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Post by Esa K » 22 Aug 2006 15:53

Hint # 3: École Supérieure de Guerre


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Esa K

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Harri
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Post by Harri » 23 Aug 2006 07:23

I thought you meant also other persons than the mentioned ones... :roll: :lol:

They knew the Frenchmen very well because both Col. Paasonen and Col. Hallamaa had studied in the mentioned French military academy in the 1920's (like many other Finnish officers). IIRC the later General and President of France Charles de Gaulle was in the same course with Paasonen (de Gaulle was the best graduated officer of that course). During the Winter War Paasonen was the person who obtained equipment from France including a very large number of old de Bange cannons.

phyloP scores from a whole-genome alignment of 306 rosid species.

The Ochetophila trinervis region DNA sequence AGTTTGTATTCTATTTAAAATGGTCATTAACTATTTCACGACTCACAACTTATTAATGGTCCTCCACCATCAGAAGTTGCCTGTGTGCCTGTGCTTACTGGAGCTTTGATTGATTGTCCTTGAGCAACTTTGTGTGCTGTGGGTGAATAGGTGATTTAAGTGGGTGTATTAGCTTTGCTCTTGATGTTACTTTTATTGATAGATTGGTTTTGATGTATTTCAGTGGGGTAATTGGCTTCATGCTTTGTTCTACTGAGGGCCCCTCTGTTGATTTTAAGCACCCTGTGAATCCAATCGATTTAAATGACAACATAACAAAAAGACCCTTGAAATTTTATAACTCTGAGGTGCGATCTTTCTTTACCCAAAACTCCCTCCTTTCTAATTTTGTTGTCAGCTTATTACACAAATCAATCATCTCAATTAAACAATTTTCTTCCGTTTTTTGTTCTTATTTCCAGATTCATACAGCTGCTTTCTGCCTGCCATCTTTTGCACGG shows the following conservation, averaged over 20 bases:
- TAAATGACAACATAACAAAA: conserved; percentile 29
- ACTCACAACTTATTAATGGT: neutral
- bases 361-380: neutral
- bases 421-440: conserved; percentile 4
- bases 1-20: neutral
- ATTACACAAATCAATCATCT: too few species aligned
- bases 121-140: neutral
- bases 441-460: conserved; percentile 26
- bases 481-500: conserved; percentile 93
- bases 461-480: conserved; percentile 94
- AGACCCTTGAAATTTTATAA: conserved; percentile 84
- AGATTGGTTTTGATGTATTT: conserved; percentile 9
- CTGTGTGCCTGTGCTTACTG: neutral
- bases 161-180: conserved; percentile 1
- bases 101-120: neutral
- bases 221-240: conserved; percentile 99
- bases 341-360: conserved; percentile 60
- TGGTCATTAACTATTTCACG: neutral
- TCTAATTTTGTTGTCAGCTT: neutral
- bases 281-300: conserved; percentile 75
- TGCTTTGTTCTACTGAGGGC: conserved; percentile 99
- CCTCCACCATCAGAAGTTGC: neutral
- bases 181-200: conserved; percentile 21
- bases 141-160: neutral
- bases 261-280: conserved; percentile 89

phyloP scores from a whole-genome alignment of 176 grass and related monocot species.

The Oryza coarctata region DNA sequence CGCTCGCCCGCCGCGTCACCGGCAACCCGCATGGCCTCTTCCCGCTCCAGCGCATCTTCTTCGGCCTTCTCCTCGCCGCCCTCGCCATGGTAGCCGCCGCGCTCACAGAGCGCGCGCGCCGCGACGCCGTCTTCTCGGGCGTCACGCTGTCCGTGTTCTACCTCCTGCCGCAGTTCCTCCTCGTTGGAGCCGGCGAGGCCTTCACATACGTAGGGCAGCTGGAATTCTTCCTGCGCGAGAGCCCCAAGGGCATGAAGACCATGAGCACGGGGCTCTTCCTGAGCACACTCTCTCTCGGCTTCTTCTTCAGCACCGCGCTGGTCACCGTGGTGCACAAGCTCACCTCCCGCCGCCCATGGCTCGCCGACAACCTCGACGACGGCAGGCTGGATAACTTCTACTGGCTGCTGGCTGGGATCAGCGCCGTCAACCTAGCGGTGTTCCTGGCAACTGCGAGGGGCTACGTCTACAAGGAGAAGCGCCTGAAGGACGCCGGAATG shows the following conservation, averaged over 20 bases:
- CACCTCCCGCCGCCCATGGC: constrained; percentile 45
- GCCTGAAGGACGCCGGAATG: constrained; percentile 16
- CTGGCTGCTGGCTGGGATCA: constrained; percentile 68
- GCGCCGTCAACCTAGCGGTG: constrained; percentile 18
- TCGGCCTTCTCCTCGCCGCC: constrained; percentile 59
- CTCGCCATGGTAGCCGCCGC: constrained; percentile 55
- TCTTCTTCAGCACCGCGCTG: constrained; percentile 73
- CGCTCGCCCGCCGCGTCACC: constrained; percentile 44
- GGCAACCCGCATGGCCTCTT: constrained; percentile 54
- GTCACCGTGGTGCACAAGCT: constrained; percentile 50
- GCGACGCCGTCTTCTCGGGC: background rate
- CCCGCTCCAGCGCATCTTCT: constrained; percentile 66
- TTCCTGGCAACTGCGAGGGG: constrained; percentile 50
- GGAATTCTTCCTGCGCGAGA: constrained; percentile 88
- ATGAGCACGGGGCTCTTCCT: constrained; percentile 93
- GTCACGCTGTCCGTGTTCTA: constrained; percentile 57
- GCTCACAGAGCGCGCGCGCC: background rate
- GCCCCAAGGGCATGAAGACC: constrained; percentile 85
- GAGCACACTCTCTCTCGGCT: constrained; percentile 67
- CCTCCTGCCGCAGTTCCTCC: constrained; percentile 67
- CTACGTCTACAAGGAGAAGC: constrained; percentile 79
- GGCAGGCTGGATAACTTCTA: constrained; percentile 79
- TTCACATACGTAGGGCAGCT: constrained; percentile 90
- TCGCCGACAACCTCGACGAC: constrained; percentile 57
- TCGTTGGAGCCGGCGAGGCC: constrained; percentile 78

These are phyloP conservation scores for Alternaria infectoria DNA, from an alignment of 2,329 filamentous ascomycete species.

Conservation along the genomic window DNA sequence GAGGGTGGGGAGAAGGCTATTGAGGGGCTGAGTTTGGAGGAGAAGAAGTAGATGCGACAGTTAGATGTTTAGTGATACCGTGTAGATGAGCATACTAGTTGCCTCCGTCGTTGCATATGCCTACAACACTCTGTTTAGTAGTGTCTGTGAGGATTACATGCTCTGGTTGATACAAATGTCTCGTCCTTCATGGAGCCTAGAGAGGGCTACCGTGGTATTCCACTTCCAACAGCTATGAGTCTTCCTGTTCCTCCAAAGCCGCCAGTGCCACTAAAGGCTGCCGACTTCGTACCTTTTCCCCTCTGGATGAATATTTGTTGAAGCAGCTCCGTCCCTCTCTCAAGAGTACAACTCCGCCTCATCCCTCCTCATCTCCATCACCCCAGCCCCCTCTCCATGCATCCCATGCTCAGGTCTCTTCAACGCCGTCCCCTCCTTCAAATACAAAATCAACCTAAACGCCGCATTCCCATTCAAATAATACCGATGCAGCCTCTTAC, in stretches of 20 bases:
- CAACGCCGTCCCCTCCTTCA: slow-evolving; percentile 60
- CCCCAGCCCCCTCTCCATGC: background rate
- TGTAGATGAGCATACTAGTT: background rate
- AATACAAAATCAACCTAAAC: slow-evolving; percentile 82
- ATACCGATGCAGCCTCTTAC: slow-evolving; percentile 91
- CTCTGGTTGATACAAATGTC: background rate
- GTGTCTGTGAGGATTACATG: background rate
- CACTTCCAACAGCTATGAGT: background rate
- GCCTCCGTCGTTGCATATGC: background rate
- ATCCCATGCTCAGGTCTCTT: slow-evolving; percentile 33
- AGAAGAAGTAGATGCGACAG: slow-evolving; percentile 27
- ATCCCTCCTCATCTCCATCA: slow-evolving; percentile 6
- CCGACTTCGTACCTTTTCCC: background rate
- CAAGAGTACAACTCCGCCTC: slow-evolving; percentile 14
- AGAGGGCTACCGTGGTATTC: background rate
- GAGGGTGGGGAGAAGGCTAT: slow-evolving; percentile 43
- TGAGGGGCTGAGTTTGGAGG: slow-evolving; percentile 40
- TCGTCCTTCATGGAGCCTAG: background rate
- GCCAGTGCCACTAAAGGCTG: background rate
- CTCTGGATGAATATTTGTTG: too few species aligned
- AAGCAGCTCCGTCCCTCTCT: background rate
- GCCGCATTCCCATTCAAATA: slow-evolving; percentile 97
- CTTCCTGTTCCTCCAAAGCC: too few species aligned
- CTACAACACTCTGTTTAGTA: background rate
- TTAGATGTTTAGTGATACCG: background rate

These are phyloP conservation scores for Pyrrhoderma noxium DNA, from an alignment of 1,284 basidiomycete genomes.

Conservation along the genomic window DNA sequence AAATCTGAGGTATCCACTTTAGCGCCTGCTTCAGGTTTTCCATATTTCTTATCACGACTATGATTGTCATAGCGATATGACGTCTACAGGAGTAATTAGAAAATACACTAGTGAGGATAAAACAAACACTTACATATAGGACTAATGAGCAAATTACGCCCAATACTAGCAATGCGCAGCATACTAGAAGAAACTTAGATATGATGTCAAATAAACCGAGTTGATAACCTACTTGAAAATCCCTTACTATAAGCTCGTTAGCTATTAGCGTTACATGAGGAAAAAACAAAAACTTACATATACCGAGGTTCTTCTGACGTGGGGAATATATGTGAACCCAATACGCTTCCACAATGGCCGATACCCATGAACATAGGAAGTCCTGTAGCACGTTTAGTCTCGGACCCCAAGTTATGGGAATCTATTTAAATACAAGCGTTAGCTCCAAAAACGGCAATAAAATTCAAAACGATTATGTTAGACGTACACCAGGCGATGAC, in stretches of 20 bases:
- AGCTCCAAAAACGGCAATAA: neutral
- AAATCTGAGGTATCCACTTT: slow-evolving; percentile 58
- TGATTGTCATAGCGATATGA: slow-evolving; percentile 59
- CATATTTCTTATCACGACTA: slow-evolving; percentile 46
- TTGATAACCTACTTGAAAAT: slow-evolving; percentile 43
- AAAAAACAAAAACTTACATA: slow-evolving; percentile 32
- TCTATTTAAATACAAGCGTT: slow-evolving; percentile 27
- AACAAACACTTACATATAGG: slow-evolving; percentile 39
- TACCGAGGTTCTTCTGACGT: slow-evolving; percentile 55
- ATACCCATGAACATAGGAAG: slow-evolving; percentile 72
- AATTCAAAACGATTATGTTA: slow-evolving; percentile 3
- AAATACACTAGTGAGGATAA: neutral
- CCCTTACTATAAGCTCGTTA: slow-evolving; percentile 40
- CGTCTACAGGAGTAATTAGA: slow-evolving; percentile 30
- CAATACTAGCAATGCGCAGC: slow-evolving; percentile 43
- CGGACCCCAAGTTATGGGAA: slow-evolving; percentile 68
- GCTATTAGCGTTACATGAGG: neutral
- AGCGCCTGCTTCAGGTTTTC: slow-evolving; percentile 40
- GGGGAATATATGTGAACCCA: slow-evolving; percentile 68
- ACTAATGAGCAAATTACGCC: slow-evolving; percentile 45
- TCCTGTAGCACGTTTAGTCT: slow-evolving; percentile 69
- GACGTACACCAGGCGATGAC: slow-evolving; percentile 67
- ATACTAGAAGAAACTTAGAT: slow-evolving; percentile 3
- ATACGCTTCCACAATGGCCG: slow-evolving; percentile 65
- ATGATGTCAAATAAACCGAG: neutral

Esa K
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Post by Esa K » 23 Aug 2006 12:30

Harri wrote:I thought you meant also other persons than the mentioned ones...

Hmm... thought the reason to that all of the ”Stellist´s” who entered French service was that Paasonen did so, or do I missunderstand what you mean with other persons?


Anyway, the answer is the one I was looking for, Paasonens contacts with General De Gaulle, so congrats to Harri, it´s your turn...


Best regards

Esa K